Kramer Scholars annual luncheon a high point of the year
UCLA International Institute, May 16, 2013 — Created in 2011, the Terry and Suzan Kramer Global Leaders Scholars Program awards scholarships to UCLA students to study abroad for the first time. Its goal is to create future leaders with a deep understanding of our increasingly interconnected global world.
A UCLA graduate (economics major) who completed an MBA at Harvard University, Terry Kramer traveled widely as a telecommunications executive only after receiving his graduate degree. Suzan Kramer, on the other hand, was born in Tokyo, raised in Turkey, and has worked around the world. Both seek to open doors for students to gain the experience and cultural understanding needed in a world where, as Terry noted, “Context matters.”
For the last three years, the UCLA International Institute has hosted an annual luncheon for the Kramers and the UCLA students who have been awarded their scholarship in that calendar year. The group includes alumni and students who have already completed study abroad programs and students who will depart for such programs this summer and fall, allowing for a spirited exchange of ideas, encouragement, and advice.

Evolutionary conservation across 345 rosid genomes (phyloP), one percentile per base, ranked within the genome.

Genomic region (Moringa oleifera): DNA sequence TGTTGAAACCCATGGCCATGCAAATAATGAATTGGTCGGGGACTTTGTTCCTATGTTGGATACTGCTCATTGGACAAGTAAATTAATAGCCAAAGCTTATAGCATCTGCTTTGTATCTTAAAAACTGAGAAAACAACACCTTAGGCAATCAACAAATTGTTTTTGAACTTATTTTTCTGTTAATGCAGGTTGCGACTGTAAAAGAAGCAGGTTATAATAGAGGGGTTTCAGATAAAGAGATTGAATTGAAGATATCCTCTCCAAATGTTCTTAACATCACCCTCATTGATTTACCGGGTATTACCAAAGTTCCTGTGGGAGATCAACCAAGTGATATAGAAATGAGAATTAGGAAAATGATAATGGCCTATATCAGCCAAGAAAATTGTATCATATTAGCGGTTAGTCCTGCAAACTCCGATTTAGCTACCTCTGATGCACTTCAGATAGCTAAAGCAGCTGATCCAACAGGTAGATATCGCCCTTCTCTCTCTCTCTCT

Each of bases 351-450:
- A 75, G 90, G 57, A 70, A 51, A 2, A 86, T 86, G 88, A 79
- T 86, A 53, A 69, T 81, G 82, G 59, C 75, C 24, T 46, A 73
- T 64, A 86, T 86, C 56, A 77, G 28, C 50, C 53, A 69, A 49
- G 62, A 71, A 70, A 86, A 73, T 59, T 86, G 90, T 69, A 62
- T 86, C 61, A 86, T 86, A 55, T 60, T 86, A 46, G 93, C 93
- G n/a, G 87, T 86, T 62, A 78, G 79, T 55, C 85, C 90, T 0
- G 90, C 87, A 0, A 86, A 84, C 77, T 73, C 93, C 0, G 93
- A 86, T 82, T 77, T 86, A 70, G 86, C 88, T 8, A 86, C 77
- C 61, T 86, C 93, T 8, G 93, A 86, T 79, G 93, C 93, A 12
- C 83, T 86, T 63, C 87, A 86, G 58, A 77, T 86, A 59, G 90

The luncheon has become the high point of the year for the Kramers, Interim Vice Provost for International Studies Cindy Fan, and the staff of the UCLA International Education Office, reminding them of their first encounters with other cultures and consequent commitment to becoming, in Fan’s words, “informed global citizens.” Today, they are all working to help another generation achieve that same goal.
Although Suzan Kramer was unable to attend the luncheon this year, Terry arrived with enough enthusiasm and encouragement to fill the room. He began and ended the luncheon by congratulating the students who had been awarded a scholarship and urging them to enjoy their time abroad. And he thanked the UCLA faculty and staff for bringing the program to life.
“The world looks different in different places,” observed Kramer. Appreciating and understanding those differences, he continued, are what helps you lead in a global environment. “To me, that has been the biggest source of satisfaction, challenge, and opportunity in my own career.”
“Understand the environment that you’re in: understand it economically, politically, understand its history, its culture and then think about where global opportunities exist,” Kramer urged the students.